• 20. Lights, camera, action... (oh yes, and debugging) • Quick demo of slide material • Quick look at debugging Client-side – Firefox’s Firebug Server-side – Netbeans’ debugger • Tip: If you want to be a professional software developer debugging efficiently should become as natural as breathing… Not emphasized enough in teaching (but this is just my opinion) Probably a worthwhile skill for those MSc Dissertations as well…
  • 21. Real world case study... TriOpsis Ltd • Highly innovative start-up company based at the Research Park (STC) • Check out for more information • Experts in the emerging field of Visual Business Information • Specialising on ‘in the field’ data capture via mobile devices • Images and associated metadata reporting relevant to target customer
  • 22. Real world case study... TriOpsis Ltd Screenshot of TriOpsis Flagship product – the ‘Asset Manager’ (implemented by yours truly!)
  • 23. And finally… There are some disadvantages with DWR… • As with any framework that generates (blackbox) “piping” Sometimes difficult to know what is happening “in the pipe” • Potentially difficult to debug Spans across client and server domain Can use Netbeans debugger and FireFox’s Firebug • Maintaining http session information Hybrid of POSTed forms and Ajax • Can cause unexpectedly large amounts of http traffic Passing of complete object graphs (typically developer error ☺ ) • Potential security implications Exposing incorrect methods etc. Easy to pass sensitive data in plaintext (passwords etc.) without knowing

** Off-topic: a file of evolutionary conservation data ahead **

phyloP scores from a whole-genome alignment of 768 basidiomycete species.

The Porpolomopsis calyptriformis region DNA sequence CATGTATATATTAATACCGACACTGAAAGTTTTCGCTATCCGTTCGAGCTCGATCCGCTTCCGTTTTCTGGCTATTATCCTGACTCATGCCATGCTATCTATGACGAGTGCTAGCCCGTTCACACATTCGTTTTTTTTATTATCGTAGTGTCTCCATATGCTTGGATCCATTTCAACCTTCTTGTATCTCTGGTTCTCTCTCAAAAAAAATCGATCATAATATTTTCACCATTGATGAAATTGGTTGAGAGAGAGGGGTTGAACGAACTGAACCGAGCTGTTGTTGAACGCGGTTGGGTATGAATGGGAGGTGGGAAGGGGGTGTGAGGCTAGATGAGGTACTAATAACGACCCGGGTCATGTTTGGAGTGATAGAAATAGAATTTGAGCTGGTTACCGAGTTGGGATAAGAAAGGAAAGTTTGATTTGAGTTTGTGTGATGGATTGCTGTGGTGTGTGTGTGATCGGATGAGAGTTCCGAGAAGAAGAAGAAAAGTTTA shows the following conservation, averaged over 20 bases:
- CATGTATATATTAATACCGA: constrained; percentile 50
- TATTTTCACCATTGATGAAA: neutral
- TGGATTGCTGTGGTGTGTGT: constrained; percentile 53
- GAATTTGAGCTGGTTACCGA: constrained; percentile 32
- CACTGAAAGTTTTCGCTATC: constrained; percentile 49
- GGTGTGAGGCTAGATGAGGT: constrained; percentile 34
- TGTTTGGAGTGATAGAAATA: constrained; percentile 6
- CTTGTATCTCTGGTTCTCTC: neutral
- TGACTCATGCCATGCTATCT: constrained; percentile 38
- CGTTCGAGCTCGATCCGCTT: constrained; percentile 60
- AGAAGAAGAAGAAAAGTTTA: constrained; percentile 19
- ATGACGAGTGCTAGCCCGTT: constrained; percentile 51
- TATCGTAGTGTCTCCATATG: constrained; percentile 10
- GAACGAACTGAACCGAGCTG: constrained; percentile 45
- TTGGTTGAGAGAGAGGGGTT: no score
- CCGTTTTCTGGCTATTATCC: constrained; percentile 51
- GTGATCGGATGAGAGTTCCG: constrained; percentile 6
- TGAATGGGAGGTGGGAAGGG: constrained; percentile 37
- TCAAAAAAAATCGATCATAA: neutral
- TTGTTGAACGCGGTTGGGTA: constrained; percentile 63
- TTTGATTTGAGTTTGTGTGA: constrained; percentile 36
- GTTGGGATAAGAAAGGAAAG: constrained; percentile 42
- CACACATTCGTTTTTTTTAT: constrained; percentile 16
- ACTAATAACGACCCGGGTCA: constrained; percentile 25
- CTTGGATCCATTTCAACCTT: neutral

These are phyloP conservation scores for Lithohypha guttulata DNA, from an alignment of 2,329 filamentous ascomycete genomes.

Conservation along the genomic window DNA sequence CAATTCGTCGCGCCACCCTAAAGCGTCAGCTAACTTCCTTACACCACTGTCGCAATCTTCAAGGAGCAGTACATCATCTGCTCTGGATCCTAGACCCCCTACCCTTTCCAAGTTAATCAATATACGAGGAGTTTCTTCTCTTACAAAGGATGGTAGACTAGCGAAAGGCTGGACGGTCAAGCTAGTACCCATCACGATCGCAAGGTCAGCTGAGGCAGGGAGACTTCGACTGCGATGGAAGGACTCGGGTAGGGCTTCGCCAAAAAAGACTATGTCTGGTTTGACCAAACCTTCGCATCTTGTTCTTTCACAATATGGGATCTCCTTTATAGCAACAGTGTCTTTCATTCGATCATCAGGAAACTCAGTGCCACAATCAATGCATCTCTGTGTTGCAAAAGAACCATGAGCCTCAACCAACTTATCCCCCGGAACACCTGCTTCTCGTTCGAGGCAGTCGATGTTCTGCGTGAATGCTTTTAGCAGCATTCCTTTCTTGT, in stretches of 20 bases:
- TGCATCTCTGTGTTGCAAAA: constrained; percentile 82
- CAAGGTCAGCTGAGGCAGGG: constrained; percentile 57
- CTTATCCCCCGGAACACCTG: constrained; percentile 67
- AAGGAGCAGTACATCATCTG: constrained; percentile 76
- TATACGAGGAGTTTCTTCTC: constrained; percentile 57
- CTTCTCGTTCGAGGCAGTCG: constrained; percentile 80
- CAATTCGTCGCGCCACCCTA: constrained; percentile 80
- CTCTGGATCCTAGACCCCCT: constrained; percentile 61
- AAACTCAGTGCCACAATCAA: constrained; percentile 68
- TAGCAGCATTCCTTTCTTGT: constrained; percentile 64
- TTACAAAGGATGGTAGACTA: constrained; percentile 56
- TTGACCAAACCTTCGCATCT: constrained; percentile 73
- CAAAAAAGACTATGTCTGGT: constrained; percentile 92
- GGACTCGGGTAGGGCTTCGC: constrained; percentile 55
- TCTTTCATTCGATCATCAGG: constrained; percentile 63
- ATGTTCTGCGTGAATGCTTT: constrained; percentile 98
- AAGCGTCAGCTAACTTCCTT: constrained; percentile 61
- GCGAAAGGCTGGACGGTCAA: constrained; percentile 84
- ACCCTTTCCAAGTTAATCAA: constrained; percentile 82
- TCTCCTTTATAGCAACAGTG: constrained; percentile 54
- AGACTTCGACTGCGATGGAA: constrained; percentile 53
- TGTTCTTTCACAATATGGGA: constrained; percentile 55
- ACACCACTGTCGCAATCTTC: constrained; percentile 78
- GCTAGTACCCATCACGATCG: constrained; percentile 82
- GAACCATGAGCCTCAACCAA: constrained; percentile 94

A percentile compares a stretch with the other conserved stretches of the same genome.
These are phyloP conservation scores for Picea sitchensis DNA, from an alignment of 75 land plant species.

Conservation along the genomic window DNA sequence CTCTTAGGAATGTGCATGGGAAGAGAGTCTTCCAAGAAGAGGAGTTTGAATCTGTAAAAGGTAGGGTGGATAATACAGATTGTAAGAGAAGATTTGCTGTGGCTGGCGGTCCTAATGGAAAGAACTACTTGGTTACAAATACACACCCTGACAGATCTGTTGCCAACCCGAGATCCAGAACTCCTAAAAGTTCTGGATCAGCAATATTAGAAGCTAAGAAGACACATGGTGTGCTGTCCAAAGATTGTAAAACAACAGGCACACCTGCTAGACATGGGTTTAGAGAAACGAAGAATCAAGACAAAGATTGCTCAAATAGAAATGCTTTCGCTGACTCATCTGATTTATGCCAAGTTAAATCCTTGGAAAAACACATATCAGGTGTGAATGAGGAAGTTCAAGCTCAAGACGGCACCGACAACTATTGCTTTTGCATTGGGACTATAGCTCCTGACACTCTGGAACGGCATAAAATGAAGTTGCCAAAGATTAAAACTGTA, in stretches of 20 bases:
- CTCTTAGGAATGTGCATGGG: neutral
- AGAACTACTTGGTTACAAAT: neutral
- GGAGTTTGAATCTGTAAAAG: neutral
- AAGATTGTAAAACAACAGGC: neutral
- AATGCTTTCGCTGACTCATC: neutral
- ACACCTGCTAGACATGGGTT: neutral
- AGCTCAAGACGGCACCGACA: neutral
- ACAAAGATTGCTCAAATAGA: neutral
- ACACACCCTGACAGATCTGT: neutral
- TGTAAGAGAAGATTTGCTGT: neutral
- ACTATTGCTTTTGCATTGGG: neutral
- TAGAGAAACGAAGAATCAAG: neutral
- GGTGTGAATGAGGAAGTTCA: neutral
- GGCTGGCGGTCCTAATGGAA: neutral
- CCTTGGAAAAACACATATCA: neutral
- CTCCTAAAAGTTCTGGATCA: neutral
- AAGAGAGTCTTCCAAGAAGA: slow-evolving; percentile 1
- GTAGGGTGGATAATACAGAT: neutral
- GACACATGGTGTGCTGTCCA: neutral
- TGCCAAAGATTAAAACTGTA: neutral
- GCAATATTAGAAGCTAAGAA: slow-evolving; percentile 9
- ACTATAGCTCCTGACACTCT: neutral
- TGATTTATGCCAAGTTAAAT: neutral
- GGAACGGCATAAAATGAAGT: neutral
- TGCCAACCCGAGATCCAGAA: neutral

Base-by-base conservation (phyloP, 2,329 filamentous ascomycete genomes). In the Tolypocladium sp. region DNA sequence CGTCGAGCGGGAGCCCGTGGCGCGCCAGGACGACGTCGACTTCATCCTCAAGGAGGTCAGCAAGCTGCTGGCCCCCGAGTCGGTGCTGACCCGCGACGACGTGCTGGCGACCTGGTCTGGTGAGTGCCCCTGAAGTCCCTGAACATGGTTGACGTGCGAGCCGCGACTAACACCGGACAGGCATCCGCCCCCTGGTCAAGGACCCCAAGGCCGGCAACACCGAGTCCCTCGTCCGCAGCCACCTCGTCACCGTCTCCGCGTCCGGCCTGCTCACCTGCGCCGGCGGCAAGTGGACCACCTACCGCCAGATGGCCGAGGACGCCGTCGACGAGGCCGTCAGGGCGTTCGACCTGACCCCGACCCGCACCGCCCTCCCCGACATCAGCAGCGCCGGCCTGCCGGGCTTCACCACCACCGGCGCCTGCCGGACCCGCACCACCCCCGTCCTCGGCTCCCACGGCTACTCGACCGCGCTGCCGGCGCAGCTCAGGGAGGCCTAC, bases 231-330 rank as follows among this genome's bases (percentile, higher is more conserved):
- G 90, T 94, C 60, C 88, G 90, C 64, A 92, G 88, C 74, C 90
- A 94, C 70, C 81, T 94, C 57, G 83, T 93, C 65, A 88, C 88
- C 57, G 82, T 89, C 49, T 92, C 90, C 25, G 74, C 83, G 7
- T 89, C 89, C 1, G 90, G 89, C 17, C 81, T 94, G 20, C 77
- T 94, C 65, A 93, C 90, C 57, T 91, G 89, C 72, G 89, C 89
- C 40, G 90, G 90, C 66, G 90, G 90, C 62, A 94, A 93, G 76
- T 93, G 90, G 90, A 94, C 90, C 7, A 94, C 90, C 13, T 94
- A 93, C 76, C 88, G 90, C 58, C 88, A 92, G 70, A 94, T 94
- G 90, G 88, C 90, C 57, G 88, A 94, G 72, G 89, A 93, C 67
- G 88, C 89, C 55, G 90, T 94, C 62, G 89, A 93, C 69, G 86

• 24. Conclusions • We know what Ajax is… • We examined old school/new school approaches to implementation • We learned that DWR is a “proxy-based” framework Providing (JavaScript) client and (Java) server-side Ajax support Allows exposure of Java model (BOs) and services DWR “handles the details”.. • We’ve seen how to implement DWR • We’ve had a look at an often undervalued skill – debugging • Seen real case study using this technology, TriOpsis, which is actively used within Industry • And we are always aware of potential disadvantages Beware of “black box” implementations… Security, session and http traffic
  • 25. Thanks for your attention… • I’m happy to answer questions now or later... • We will learn more about DWR in the lab session Sorry, but I can’t promise to answer individual emails... • Feedback, comments, constructive criticism...